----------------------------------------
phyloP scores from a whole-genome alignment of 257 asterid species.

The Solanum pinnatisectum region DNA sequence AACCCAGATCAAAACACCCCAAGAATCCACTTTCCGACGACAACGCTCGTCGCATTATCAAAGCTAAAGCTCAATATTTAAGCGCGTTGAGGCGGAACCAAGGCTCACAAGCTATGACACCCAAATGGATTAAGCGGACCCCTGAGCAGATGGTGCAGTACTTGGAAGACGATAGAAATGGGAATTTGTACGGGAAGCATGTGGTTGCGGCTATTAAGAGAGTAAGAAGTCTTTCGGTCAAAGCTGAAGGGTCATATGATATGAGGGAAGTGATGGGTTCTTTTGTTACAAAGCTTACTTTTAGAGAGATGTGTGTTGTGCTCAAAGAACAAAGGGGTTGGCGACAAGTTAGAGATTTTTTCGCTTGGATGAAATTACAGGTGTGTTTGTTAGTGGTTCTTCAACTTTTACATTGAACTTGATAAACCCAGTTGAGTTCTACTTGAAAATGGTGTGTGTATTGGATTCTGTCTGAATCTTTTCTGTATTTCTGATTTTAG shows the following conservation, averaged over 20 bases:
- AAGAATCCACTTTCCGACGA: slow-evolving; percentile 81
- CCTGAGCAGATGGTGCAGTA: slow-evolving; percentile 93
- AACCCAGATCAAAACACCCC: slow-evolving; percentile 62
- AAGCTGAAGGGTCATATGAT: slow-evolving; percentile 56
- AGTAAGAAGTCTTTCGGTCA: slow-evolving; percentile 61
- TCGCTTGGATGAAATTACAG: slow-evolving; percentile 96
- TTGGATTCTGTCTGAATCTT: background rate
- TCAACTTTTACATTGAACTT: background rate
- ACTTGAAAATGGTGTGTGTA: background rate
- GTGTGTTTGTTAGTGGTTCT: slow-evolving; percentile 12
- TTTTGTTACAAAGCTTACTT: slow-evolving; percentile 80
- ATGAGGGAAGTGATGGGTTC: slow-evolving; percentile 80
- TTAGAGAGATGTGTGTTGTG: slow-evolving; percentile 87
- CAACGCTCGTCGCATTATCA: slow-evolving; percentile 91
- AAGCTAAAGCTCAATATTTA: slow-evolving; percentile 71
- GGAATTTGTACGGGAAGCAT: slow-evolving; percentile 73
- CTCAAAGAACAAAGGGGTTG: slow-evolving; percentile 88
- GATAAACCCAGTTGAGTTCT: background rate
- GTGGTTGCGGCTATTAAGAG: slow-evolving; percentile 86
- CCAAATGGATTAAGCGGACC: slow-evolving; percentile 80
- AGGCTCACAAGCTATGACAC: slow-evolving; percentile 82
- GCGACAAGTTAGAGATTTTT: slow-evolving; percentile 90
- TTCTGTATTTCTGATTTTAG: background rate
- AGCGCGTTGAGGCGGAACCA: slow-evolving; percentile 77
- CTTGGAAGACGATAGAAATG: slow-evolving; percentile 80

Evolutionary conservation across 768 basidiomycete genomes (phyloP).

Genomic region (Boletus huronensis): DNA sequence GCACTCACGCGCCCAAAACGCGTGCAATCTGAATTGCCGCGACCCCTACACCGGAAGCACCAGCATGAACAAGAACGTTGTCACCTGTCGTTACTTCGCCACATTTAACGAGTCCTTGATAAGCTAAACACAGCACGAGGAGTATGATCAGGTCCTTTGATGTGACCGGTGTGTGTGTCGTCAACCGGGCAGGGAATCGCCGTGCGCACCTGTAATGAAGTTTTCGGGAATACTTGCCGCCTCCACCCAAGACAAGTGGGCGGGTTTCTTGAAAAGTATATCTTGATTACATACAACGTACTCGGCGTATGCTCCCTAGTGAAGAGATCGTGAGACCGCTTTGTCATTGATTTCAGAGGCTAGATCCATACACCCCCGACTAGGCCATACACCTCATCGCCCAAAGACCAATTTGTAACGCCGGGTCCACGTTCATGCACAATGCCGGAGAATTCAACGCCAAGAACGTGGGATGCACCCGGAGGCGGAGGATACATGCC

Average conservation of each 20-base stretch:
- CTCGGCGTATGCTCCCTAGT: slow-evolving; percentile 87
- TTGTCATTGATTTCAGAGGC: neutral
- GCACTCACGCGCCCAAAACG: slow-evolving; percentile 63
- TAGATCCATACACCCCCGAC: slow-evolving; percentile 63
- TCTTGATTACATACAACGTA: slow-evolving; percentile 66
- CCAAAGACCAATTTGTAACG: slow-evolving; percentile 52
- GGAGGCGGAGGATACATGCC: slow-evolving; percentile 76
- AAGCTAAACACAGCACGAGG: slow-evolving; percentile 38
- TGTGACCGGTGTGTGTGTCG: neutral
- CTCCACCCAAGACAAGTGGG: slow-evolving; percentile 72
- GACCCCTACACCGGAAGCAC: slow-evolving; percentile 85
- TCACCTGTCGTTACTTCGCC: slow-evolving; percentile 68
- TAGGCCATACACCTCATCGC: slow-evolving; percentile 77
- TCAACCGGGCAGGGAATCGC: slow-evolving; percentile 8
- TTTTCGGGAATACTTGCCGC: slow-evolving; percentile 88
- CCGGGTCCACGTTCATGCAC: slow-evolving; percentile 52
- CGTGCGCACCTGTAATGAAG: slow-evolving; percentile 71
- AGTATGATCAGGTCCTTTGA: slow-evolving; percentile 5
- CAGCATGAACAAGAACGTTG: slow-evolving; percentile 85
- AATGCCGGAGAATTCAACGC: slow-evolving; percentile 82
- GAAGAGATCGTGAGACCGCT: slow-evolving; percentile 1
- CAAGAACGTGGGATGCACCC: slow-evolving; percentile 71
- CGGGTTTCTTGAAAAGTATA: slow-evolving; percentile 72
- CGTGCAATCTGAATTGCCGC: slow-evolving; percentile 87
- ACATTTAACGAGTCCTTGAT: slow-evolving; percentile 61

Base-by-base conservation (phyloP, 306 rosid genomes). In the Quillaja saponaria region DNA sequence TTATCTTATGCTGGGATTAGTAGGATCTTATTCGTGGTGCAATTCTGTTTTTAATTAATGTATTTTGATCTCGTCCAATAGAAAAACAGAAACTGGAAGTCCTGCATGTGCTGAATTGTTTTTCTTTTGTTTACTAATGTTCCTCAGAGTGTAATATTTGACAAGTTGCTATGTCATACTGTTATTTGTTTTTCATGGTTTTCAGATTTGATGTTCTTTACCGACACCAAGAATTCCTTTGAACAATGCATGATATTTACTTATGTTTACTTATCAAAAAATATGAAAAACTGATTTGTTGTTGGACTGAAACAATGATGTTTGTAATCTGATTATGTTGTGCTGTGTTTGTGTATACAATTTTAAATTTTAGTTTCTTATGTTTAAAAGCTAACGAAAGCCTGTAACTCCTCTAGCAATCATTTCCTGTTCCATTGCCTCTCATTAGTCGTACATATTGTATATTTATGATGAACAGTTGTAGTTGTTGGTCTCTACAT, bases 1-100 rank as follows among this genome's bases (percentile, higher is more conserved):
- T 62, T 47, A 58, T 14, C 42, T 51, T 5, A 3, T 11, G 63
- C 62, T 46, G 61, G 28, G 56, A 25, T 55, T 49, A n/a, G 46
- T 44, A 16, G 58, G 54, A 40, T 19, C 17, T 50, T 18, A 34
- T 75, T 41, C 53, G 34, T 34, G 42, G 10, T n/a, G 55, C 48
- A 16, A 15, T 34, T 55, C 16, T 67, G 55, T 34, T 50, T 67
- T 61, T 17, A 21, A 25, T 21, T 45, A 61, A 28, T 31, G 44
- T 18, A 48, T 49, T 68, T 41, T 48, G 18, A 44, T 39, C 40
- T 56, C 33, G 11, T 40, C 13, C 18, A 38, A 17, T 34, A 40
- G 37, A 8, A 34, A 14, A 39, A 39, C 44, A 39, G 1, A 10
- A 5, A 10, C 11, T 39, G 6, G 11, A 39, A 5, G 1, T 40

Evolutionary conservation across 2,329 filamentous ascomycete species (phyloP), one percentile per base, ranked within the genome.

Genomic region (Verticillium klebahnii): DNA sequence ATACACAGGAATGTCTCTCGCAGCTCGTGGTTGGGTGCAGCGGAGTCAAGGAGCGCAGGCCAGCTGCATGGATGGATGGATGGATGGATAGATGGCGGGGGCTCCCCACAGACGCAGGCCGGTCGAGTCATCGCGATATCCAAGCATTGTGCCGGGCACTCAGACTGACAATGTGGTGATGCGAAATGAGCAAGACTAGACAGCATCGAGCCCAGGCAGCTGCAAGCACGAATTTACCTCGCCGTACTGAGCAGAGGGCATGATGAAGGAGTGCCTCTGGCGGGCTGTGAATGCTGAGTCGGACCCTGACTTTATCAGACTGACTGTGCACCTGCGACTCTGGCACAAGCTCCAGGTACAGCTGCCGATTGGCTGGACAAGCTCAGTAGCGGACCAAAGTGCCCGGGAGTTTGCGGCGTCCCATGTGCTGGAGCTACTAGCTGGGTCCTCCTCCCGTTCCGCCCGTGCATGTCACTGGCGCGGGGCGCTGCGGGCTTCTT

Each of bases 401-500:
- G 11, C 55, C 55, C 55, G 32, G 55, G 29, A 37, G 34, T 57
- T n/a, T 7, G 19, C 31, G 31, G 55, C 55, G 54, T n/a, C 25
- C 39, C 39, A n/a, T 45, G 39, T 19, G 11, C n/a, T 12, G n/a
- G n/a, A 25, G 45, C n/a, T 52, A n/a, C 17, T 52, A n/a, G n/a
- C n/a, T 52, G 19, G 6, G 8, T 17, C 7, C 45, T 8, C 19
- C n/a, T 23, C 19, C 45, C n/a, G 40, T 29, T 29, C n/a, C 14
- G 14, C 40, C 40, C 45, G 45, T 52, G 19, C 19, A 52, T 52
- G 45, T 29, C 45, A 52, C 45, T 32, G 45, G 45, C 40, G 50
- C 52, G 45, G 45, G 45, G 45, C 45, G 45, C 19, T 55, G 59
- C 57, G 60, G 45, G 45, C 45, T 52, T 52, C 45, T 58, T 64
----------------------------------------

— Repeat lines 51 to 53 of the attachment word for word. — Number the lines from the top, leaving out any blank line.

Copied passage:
- GAAGAGATCGTGAGACCGCT: slow-evolving; percentile 1
- CAAGAACGTGGGATGCACCC: slow-evolving; percentile 71
- CGGGTTTCTTGAAAAGTATA: slow-evolving; percentile 72